Buddhist Fables

Buddhist Classics

Life and Legends of Buddha

The Illustrated Jataka & Other Stories of the Buddha by C. B. Varma Introduction | Glossary | Bibliography

081 – Dhamma-Chakka-Pavattana-Katha

Buddha in the dhammacakka-pavattana mudra,
to set the wheel of dhamma (righteousness) in motion

After the attainment of Enlightenment and becoming a Buddha, Gotama Budddha thought of delivering his first sermon to some receptive ascetics. So, he thought of revealing his doctrine first to Alara Kalama, who was his first guru; and who he had left because his doctrine could not satisfy him. So, he looked for Alara by his divine eye; and learnt of his death

He then thought of teaching his other guru Uddaka Ramaputta, who he had deserted because he, too, was not convincing. So, he thought of delivering the first sermon to him. But he, too, was dead.

Now, he thought about his five companions with whom he had practised penances in Uruvela for six years before separating from them. (He had segregated from them after having realised that self-mortification, which was so ardently being practised by the five ascetics, was not the right path of Enlightenment). So, he looked for them by his divine eye and saw them wandering about the Isipatan Migdaya, popularly known as Deer Park, in Sarnath. Soon he reached there to deliver his first sermon. His first sermon in the history of Buddhism is often called the Dhamma-chakka-pavattana-katha, because that ‘sets the wheel of the dhamma into motion’ (Dhamma-chakka-pavattana) to take the people to the Final Destination of life, i.e., Nibbana.

When the five ascetics saw the Buddha approaching, they first decided to ignore him as he had deserted them. But having noticed his bright countenance they changed their mind and acknowledged his superiority by showing reverence to him. The Buddha then delivered his first sermon in the Isipatana Migadaya. He professed the doctrine of Four Noble Truths:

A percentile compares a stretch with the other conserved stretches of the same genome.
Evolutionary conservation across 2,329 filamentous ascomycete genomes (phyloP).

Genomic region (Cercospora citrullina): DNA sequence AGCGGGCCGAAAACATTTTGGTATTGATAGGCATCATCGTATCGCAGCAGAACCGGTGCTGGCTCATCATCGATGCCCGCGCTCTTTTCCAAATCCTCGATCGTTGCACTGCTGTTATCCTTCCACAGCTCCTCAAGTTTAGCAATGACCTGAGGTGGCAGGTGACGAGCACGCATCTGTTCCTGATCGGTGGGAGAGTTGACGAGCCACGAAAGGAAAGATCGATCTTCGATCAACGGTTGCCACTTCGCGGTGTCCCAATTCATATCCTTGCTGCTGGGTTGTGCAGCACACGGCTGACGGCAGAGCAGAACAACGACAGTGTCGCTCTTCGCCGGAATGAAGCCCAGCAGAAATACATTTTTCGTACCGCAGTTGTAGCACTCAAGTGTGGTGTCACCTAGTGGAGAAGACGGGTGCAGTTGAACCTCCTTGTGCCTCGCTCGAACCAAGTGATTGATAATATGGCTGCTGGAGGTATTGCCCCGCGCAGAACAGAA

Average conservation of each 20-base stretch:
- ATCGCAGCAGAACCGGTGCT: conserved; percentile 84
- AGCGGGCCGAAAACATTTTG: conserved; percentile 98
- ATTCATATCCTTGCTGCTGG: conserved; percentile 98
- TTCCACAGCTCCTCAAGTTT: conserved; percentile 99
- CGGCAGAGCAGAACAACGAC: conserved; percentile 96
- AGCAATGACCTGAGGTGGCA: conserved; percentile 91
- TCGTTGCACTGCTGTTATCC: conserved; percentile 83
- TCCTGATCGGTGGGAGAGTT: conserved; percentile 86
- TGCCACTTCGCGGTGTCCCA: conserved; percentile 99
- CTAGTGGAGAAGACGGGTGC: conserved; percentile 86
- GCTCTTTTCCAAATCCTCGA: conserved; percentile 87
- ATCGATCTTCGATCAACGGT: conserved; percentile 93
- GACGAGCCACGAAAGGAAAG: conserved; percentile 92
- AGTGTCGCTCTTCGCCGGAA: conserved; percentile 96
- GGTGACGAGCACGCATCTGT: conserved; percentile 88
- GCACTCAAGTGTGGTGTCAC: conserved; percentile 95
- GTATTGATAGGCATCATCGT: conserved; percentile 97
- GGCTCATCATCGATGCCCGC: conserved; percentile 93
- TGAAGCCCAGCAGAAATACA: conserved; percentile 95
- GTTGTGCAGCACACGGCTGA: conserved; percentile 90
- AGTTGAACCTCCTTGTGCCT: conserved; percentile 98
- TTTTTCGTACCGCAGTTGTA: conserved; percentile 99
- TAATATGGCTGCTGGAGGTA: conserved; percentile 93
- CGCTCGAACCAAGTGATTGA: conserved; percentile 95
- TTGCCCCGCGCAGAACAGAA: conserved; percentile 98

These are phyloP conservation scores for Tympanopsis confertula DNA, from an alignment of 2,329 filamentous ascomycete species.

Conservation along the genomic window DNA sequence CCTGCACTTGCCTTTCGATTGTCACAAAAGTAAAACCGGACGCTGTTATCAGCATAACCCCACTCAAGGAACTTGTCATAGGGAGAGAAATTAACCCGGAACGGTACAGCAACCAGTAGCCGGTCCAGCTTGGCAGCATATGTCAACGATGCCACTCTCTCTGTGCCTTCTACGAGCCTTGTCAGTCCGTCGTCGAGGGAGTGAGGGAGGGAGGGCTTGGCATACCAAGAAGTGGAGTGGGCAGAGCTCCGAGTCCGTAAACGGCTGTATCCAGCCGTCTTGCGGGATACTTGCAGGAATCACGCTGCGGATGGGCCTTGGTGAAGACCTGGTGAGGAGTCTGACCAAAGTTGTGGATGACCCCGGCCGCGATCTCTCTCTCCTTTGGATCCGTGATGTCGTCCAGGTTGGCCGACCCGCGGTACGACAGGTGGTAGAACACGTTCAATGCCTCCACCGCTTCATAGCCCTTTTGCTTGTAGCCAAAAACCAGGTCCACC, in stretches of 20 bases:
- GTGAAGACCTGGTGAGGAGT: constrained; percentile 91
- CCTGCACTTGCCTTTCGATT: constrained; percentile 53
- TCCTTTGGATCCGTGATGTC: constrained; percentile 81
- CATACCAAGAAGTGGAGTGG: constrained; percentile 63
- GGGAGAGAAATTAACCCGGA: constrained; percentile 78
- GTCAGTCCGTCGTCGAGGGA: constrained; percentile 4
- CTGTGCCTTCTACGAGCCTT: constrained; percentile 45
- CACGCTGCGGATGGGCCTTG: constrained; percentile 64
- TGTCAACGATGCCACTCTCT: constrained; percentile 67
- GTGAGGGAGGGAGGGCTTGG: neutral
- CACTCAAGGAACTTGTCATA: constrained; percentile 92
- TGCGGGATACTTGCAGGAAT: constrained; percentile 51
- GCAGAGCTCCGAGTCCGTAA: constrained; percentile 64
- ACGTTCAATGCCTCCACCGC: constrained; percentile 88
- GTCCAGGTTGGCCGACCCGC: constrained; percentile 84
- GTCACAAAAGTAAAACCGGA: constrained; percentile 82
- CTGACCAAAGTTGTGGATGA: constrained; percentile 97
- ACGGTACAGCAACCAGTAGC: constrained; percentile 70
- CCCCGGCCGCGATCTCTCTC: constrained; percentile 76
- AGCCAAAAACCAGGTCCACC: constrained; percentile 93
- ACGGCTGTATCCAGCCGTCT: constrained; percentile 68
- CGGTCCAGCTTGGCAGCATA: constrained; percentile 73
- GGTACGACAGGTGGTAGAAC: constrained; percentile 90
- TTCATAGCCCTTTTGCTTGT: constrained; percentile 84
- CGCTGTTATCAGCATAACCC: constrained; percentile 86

1. Suffering is a reality;

2. Cause of the suffering (as nothing in the world is uncaused);

3. Cessation of suffering (as the removal of the cause is logical);

4. The path leading to the cessation of the suffering, which implies, right determination; right speech; right action; right livelihood; right effort; right mindfulness; and right meditation. This is also called the eight-fold path.

The aforementioned path is also called the ‘Middle-Path’, as it avoids the two extreme paths to realise the Goal of Life. The first of the two extreme paths is the path of the extreme sensuality and mundane pleasures; and the other is the path of self-mortification, implying rigourous and austere penances to attain the summum bonum of life.

He also professed the doctrine of the Dependent Origination (Paticcha-Samuppada), which means, every worldly phenomenon is dependent on some other phenomenon. In light of the above – if there is suffering by way of old-age, disease and death and so on – it is due to the birth. If there is no birth, who would then suffer ? (It may be noted that Death is only the end of one birth; the next birth may be much worse). The birth is dependent on becoming; becoming is due to grasping; grasping is due to craving; craving is due to feeling; feeling is due to contact; contact is due to the six sense organs; the six sense organs are due to mind-body complex; mind-body complex is due to sensation; sensation is due to mental confections (samskaras) ; and mental confections are due to ignorance. In other words, he professed that ignorance is the root-cause of suffering.

Soon after hearing this sermon Kondanna (popularly called Annatta-Kondanna) became a Sotapanna; and others also became the followers of the Buddha.

See Mahaparinibbana Sutta (No.16 Digha Nikaya).